Pennsylvania Cybersecurity Center, Hermitage

LindenPointe, Westminster College Secure ARC Grants

HERMITAGE, Pa. – LindenPointe Development Corp. has secured a grant award of $1.15 million from the Appalachian Regional Commission to expand the Pennsylvania Cybersecurity Center, the commission announced Thursday.

The project was one of two in the region that received funding through the ARC’s Partnerships for Opportunity and Workforce and Economic Revitalization, or Power, grants.

The Pennsylvania Cybersecurity Center intends to expand from a pilot program in Mercer County to seven additional counties in the Appalachian region of Pennsylvania, thereby increasing the supply of local cybersecurity talent, the commission said.

The Cybersecurity Center has developed a curriculum recognized by industry leaders such as Cisco and CompTIA, which leads to Security IT certification. The center supplements this coursework with a Cyber Range, a virtual environment where workers or trainees practice handling specific real-world scenarios as cyber professionals.

These workers and trainees are then recruited from partnering high schools, colleges and adult workforce agencies, including the West Central Job Partnership. After training, the Cybersecurity Center places students into jobs within the cyber and IT industry through their current and future employer partnerships. The project is anticipated to serve 455 workers and trainees.

Also, Westminster College in New Wilmington, Pa., was awarded $437,351 toward a hi-fidelity simulation lab that is used in the college’s nursing and allied health programs.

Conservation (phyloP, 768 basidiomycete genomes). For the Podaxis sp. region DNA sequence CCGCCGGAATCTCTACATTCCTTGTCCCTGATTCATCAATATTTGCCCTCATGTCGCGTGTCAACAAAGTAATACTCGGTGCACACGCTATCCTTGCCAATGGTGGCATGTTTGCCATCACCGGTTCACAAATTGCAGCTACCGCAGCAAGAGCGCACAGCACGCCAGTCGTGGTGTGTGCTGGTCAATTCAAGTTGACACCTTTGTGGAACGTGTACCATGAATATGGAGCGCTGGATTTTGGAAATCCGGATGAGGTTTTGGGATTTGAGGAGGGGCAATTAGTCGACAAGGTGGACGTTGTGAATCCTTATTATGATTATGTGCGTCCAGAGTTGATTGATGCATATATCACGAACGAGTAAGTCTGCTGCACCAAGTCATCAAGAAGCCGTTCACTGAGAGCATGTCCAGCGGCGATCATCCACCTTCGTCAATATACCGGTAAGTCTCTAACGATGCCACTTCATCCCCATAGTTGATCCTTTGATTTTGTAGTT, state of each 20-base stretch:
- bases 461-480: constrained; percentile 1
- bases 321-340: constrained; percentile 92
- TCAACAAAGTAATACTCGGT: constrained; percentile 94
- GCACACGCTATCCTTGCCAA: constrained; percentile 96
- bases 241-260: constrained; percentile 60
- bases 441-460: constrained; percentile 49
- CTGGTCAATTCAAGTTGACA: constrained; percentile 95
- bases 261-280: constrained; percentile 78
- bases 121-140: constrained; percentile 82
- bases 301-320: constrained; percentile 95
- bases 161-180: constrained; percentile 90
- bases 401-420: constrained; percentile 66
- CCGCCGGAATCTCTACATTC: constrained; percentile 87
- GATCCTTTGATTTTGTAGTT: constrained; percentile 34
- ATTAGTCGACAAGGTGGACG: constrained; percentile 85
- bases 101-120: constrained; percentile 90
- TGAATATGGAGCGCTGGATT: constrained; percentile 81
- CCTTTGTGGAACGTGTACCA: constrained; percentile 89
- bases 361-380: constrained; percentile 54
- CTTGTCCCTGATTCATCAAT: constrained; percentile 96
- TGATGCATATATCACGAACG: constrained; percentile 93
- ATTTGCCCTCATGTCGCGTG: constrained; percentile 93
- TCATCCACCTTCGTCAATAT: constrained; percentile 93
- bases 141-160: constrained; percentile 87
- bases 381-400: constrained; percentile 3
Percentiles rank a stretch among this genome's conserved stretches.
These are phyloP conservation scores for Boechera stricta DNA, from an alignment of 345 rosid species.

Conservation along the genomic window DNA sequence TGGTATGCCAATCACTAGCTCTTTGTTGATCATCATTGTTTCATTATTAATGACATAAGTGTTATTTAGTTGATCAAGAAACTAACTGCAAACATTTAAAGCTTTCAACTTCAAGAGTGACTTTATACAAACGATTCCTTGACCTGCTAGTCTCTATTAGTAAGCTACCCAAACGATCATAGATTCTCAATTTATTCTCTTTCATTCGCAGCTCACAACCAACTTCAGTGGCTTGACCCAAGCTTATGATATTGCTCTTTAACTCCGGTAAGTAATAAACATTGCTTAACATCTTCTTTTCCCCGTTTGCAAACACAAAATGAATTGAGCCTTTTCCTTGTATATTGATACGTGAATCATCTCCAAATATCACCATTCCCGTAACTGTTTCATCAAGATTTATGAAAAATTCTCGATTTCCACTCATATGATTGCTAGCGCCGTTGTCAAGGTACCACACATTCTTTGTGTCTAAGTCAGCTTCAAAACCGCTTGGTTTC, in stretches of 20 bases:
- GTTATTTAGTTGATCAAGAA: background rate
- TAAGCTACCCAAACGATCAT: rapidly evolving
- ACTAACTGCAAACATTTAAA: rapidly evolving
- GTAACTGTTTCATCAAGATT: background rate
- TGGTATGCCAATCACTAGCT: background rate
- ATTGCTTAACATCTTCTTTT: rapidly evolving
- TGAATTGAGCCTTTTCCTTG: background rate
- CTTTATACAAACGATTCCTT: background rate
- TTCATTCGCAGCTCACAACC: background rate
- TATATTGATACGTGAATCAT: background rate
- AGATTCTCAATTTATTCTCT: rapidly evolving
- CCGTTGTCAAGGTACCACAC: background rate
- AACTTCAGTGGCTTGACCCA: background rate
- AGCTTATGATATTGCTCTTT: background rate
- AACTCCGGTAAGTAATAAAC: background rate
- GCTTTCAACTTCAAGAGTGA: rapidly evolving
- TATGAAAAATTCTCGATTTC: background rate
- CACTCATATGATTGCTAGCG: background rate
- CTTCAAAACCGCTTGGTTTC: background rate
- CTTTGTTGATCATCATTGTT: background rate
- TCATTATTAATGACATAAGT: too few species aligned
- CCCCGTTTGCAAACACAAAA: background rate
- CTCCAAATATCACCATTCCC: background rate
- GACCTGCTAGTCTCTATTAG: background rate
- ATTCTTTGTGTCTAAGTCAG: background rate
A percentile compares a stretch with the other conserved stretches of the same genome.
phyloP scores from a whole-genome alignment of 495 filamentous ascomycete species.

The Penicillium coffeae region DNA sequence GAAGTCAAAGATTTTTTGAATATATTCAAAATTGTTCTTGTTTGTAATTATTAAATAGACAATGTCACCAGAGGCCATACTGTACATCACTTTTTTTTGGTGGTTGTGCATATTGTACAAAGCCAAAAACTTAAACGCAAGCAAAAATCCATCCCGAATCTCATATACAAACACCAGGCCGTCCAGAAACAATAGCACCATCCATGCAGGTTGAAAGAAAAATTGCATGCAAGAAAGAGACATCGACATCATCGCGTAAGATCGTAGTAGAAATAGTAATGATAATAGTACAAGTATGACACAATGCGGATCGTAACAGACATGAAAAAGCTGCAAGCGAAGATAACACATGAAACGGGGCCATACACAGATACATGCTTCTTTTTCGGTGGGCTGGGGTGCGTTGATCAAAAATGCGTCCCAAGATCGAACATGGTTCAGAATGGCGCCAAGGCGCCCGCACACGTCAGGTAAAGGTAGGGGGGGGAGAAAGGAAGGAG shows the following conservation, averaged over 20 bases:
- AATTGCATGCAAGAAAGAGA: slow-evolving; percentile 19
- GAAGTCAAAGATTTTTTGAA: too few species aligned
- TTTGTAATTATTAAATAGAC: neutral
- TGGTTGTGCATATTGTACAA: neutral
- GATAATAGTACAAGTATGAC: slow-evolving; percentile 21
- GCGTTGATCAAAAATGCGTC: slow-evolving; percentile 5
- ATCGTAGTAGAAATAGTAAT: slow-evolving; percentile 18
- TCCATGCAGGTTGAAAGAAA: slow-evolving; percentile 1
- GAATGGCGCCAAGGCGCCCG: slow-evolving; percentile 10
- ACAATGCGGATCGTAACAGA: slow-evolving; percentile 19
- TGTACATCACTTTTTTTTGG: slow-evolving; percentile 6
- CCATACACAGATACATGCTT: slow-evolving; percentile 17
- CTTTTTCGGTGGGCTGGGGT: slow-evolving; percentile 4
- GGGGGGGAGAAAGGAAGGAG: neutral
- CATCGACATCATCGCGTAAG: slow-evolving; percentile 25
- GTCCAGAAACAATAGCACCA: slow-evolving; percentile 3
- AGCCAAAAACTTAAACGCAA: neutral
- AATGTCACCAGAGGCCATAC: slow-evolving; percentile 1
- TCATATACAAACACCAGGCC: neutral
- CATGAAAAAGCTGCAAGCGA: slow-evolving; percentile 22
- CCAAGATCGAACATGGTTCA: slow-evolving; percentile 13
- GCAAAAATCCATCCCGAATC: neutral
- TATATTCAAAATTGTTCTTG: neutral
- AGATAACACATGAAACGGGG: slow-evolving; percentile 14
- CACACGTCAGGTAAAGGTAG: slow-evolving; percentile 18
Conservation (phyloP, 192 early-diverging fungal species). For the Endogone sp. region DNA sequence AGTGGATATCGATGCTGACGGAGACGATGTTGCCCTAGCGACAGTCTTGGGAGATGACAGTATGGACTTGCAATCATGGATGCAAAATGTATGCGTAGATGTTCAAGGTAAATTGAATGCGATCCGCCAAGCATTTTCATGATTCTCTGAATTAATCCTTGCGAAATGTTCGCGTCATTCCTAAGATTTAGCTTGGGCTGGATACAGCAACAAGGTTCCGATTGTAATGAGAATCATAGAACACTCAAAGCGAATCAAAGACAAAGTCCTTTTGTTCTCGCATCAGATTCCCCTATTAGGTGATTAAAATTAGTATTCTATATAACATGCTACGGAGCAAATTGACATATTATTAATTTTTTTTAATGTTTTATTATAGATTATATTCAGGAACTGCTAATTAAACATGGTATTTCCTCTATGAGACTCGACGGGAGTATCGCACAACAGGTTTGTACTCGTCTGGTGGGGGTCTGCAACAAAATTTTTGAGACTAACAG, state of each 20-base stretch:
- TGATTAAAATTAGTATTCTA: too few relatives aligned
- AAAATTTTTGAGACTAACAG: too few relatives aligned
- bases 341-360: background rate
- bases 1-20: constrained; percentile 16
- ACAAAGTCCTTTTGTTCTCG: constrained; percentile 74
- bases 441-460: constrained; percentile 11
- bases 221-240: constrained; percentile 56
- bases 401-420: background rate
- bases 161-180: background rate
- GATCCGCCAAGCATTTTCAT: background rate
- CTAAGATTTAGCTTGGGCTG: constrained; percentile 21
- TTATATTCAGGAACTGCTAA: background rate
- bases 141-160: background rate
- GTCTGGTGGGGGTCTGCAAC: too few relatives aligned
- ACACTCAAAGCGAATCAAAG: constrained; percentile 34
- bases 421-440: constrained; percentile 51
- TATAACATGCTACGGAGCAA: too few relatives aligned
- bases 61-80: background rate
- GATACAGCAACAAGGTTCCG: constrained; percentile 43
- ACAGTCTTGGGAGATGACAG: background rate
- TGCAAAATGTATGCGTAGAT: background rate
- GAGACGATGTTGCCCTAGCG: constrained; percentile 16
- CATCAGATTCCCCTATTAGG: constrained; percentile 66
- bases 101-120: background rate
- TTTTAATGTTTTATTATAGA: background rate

The new laboratory will help Westminster College expand its nursing program and address the shortage of nurses and allied health professionals in three medically underserved and coal-impacted counties in the Appalachian region of Pennsylvania, the commission said.

The project will benefit Westminster students earning their Bachelor of Science in nursing credential and community partners who wish to upskill their nursing or allied health workforce, including first responders, according to the ARC.

Additionally, regional health care systems experiencing a labor shortage will have a reliable pipeline of trained nursing and allied health professionals to meet the growing demand for skilled health care talent. By the end of the three-year grant period and each year thereafter, approximately 50 nursing students will earn the R.N. or B.S.N. credential, and 25 workers in the allied health care field will earn or update their professional certifications and licensures.

Sixty-four projects in 217 counties across nine states were awarded nearly $54 million in ARC funds. There were no projects funded in Mahoning, Trumbull or Columbiana counties in Ohio.

Published by The Business Journal, Youngstown, Ohio.